For most first-time buyers, the task of not only restoring three 17th-century, Grade II listed farmworkers’ cottages, but uniting them to form one family home, may seem like a challenge too far. However, for architect Sean Peel and partner Alice Shread, it was the perfect opportunity to create a forever home.
The dilapidated condition of the building did not put the couple off when they were presented with the auction brochure by Alice’s Dad back in 2012.
The property hadn’t been touched in about 30 years, but with Sean’s architectural experience and encouragement from Alice’s Dad, they decided to put in a bid — which was accepted.
- Name: Sean Peel and Alice Shread
- Project cost: £250,000 (£1,666/m²)
- Build time: 1 year 2 months
- Location: Nottingham
The Planning Process
The property came with planning permission already in place, but with its Grade II listing the couple’s proposed plans took several months to be agreed.
Sean chose to submit for pre-application advice so works could be negotiated before the final plans were proposed. It was stipulated that the three staircases and three door openings needed to be retained to be in keeping with the original house.
A Sensitive Restoration
Work started on site in March 2013 and the couple chose to project manage the work while living close by with Alice’s parents. Their friend and local contractor Michael Shipman of Shipman and Bee is a specialist in this type of project. “He was really helpful throughout the whole process, making sure the historical detail remained accurate,” says Sean.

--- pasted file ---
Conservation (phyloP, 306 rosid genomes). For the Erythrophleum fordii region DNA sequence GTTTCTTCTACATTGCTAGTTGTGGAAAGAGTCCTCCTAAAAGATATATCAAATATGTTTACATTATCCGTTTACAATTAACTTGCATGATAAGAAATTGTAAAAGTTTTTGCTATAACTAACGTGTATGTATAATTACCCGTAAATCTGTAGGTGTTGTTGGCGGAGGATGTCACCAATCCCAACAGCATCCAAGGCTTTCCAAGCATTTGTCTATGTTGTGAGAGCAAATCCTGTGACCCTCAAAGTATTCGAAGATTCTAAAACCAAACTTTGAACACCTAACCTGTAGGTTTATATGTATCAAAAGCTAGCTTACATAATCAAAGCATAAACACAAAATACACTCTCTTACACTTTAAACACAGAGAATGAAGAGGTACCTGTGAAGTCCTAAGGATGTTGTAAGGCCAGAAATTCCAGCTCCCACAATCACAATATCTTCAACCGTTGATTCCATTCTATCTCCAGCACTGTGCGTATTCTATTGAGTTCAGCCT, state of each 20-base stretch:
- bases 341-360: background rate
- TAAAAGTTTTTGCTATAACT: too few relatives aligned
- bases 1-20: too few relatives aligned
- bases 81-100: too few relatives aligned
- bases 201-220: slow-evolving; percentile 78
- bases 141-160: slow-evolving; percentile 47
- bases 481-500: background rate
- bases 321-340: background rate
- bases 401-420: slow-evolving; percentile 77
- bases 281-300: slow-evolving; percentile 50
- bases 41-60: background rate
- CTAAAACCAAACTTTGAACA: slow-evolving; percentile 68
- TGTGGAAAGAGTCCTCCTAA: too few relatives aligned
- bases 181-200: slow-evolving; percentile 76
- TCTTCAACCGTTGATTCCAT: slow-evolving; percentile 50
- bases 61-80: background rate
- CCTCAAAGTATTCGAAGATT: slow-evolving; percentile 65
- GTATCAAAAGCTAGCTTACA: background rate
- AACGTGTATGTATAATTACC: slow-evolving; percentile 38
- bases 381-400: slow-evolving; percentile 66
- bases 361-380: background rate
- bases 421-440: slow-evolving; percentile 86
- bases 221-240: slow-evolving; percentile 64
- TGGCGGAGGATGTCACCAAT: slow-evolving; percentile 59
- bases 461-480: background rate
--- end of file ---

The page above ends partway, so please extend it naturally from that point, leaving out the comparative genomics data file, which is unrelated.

“The rooms had to link through and we wanted to make things as light and airy as possible, including making the kitchen area feel spacious with high ceilings and large windows to bring in as much light as possible,” he says.
The original footprint remained the same, including the kitchen extension, which had originally been a coal shed and outhouse.
The couple had a surprise find early on, when an original oak frame wall at the back of the house was uncovered; trapped behind cement-based plaster for many years, the frame was rotten and warped. This meant the whole rear elevation had to be rebuilt with the help of James Cranes of Timber Framing Ltd.
Throughout, the couple opted to use traditional techniques wherever possible. (Although there is also lots of hidden steel in various areas of wall supporting the building, including supporting one of the chimneys). Where original materials could not be saved, new products sensitive to the building were used.
The energy-efficiency credentials of the house were limited by what they were allowed to do, but Sean’s approach was that this was a recycling project. Double glazing was not to be used in any part of the original house, but with good insulation, this wasn’t an issue.
Since the property had been three houses, the floors were at differing heights, meaning the whole floor area had to be dug out. “We recast the floors with 120mm of insulation and underfloor heating,” explains Sean. They also raised the height of the master bedroom and en suite.